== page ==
Not to say they've won in real life, but they did win the Startup Weekend Singapore hackathon at Google last month.
So why did they emerge top winners pitching to a stellar panel of VCs, incubators, and leaders from public and private sectors who've been closely involved in the startup scene?
As one of the judges at the Startup Weekend Singapore at Google last month, I thought it would be very difficult to choose the winners from the 21 outstanding presentations after 54 hours of a well-mentored hackathon.
Well, there was indeed blood on the floor in the judges' room. But to my surprise, it was clear to all of us why some of the ideas won.
First, revenue on the table.
Startup ideas need to have a clearly defined, niche market. Take the virtual co-working platform for designers as an example. It wouldn't attract the average Joe on the street, or me. So no, it wouldn't have the Facebook or Carousell kind of appeal.
But it would sell to designers who are fed up with the existing choices (or lack of any). It seems like an idea which would make a potential customer put money on the table the moment they hear there is a solution. With VC winters reportedly continuing, this may matter even outside of the competition.
Second, solving a social problem.
Jack Ma said at Davos this year that he's keen on developing an idea if it solves a social problem.
Quite a few ideas caught our imagination during the pitch. They had a reason to exist beyond their profitability.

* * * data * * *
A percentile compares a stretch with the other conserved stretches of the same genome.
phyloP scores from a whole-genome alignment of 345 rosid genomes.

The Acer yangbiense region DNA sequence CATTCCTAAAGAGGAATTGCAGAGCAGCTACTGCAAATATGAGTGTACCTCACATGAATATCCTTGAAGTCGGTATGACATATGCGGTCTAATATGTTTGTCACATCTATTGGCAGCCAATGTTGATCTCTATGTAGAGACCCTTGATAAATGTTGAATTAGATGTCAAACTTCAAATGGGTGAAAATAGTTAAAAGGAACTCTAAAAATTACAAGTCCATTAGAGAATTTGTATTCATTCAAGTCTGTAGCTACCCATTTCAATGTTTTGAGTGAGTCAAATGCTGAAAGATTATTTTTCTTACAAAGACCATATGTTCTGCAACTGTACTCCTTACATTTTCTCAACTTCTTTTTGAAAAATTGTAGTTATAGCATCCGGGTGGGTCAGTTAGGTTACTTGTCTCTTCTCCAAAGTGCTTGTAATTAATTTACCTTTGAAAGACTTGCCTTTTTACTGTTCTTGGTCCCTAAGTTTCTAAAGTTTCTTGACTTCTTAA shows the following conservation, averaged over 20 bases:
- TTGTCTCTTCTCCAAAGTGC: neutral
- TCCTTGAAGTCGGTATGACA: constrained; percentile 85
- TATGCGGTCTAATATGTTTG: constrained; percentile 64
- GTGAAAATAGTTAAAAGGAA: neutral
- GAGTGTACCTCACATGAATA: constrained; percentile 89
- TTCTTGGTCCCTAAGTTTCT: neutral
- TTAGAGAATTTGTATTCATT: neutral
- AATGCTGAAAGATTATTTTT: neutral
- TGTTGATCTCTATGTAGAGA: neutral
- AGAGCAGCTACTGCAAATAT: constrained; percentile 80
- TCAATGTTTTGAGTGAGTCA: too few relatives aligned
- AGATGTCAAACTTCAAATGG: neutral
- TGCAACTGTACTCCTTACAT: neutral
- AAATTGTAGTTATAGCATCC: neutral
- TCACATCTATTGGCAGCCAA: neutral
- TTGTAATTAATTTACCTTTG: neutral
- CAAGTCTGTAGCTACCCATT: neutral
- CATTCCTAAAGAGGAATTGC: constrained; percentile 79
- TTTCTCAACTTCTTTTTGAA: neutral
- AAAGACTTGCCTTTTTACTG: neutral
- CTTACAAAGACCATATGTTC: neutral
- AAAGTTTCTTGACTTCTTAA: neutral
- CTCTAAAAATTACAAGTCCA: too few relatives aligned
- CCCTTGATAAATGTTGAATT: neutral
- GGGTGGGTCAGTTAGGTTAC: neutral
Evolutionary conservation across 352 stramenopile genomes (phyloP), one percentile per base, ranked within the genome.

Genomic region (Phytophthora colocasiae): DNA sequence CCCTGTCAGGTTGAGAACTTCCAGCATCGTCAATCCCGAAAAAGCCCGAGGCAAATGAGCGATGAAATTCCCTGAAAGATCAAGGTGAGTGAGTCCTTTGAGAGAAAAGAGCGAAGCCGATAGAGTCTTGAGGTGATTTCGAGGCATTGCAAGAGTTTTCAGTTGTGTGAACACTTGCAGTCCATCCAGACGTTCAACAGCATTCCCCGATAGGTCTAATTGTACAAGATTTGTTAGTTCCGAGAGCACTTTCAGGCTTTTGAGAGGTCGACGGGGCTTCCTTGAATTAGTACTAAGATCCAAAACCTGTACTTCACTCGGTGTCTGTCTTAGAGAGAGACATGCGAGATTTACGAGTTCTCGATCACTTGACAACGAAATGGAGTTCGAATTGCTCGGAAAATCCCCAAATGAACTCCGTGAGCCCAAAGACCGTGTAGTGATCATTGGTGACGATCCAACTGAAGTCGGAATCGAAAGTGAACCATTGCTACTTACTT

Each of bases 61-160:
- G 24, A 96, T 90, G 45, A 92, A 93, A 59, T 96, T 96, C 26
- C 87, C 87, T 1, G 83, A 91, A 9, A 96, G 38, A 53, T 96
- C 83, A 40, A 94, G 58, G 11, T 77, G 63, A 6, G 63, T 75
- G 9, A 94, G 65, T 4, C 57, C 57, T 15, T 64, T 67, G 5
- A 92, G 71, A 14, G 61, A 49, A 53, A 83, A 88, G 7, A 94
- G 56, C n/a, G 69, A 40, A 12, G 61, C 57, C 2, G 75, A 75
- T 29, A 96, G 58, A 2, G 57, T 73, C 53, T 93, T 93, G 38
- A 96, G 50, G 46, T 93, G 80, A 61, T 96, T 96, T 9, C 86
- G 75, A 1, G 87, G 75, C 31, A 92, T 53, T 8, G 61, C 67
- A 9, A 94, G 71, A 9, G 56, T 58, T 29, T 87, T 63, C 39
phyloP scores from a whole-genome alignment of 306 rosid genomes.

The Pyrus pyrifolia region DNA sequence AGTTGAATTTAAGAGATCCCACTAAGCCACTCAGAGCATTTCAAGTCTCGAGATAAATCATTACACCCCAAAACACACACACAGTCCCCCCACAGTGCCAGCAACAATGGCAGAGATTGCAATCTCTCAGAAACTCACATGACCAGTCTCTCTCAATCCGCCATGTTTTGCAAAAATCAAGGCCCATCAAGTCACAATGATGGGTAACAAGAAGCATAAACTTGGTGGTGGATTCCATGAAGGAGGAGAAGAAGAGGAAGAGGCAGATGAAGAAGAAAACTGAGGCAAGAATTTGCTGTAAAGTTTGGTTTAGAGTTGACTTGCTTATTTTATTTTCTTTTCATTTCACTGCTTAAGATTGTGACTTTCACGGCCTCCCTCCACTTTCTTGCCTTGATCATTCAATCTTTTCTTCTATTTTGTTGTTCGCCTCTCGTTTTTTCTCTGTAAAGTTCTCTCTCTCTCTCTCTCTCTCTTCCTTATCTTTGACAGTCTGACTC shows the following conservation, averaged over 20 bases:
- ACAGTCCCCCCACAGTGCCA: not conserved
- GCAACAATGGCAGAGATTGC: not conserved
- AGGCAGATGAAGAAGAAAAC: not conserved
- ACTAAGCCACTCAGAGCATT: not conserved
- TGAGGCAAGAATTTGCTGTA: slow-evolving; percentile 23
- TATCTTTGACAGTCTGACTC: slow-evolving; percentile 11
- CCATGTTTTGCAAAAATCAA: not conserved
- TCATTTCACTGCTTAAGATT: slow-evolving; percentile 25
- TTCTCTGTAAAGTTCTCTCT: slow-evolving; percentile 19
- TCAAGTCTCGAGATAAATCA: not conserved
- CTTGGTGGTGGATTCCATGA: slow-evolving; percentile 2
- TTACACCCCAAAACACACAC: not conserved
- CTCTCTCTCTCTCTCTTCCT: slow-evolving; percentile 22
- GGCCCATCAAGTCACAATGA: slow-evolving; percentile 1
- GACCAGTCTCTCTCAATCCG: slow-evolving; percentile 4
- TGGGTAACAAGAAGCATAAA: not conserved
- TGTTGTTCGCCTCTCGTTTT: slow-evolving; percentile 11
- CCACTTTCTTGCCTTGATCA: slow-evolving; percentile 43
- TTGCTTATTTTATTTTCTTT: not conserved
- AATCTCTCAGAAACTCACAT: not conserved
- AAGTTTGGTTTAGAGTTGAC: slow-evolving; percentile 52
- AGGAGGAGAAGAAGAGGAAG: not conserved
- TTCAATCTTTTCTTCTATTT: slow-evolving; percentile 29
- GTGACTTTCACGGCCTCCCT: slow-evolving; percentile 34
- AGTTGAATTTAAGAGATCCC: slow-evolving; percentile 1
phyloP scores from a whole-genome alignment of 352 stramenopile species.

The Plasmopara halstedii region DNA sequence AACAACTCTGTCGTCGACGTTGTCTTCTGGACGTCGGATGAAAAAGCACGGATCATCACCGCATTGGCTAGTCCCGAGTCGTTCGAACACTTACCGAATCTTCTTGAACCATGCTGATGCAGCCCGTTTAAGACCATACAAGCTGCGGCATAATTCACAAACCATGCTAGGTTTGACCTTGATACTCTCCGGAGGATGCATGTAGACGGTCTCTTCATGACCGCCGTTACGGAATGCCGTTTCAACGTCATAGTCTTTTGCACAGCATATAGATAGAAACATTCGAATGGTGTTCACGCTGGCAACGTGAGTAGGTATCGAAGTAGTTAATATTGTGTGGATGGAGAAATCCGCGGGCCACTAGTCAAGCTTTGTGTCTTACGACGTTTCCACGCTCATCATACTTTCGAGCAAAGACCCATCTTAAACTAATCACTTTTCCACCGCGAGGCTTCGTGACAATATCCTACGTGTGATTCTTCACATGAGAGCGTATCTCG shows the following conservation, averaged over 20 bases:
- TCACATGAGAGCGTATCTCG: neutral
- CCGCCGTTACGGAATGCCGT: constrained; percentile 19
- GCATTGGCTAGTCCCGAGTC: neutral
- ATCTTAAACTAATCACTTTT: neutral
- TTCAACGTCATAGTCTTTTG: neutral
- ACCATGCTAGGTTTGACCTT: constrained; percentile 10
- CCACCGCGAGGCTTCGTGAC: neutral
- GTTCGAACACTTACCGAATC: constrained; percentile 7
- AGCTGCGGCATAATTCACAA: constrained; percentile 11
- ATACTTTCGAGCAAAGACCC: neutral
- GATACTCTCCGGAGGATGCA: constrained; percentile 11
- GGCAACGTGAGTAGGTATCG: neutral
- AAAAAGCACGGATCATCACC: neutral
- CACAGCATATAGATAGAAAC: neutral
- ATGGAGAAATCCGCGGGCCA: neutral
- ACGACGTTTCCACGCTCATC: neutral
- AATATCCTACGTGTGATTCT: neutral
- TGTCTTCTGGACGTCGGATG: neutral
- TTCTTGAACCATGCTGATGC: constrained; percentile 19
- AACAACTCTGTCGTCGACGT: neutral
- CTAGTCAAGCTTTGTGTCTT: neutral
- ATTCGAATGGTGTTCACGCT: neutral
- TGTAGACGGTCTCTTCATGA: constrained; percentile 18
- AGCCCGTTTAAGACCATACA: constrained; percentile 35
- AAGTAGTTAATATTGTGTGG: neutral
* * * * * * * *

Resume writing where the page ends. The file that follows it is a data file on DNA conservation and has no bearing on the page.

But the one that lingered on was an idea to do something about the rising divorce & break-up rates in a time-deprived, affluent society like ours.
How about a conceirge service to help the busy jet-setting executive plan his weekend with his wife or girlfriend? Without telling her of course, but ensuring you'd be able to create sweet memories together which would last a sure-to-come-one-day fight. And that too after you've just come back from a red-eye flight?
Men are perhaps less imaginative when it comes to planning weekends, and this service appealed to the folks from Mars.
Third, passion AND resourcefulness.
If you are the founder, you need to truly believe in your idea. And you'd go to any length to bring it to life. To their credit, many teams tried doing it very well at the Startup Weekend. They brought in interesting exhibits, did street surveys on their ideas, and truly made the 54 hours work for them.
One team got hold of a gaming device and re-purposed it to create a hardware accessory to help those affected by paralysis or ALS. With the device on, they could articulate their needs through their blinking. Hardware startups don't often start being the favorites, but passion has a way to leave its mark.
Although catering to a smaller market, it scored with its accurate functionality and appeal.
Well, the excitement of the hot new ideas did keep us up till late. The competition was supposed to end at 8pm but went on till 10:30pm on a Sunday night. Kudos to the organisers, the participating teams, and the mentors for making the Startup Weekend Singapore 2017 such a massive win for everyone!
I learnt a lot personally. And it is helping us at NTUC U Startup sharpen our thoughts on how to support the startup community in Singapore solve some of the toughest challenges humanity and our society face.
The views expressed in this column are the author's own and do not necessarily reflect this publication's view, and this article is not edited by Singapore Business Review. The author was not remunerated for this article.
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Vivek is Director of U Associate & U Future Leaders programmes, National Trades Union Congress. He is the Honorary Chairman of Chief Marketing Officer (CMO) Council in Asia-Pacific and keynote speaker at industry conferences around the region.